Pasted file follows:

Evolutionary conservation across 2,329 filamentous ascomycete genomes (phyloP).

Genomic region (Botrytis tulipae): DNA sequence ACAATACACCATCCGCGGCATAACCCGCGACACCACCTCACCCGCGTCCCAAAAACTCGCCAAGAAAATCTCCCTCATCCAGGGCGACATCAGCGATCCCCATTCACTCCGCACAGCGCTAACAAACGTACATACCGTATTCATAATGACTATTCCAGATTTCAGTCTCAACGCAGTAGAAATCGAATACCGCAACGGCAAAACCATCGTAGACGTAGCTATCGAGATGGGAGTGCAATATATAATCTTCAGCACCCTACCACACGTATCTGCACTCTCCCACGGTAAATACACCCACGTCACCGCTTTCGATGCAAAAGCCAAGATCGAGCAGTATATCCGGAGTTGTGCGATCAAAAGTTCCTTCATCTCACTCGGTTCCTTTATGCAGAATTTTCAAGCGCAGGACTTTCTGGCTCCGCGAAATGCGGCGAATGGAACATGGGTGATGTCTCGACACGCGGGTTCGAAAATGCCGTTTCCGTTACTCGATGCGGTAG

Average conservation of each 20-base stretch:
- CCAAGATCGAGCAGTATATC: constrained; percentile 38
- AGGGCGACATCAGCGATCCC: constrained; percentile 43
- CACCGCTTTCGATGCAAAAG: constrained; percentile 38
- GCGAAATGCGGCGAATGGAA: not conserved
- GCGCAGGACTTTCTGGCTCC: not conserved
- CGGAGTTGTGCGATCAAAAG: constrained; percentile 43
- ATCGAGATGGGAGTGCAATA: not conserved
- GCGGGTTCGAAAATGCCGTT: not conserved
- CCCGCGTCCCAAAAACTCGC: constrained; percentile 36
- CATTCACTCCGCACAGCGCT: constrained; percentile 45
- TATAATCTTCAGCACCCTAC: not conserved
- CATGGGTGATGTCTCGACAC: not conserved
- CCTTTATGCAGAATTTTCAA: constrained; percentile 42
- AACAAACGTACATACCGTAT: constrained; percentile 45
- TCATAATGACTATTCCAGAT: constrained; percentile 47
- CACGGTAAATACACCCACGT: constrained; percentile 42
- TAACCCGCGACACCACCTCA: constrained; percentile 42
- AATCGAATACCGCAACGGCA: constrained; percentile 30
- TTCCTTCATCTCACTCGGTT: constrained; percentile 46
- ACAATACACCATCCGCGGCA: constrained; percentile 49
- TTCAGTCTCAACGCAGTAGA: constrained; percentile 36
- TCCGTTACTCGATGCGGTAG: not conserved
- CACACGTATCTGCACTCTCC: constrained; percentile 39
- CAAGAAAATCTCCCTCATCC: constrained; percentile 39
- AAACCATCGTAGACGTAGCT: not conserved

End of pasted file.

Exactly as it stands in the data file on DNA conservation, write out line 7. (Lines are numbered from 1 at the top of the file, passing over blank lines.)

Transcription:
- GCGAAATGCGGCGAATGGAA: not conserved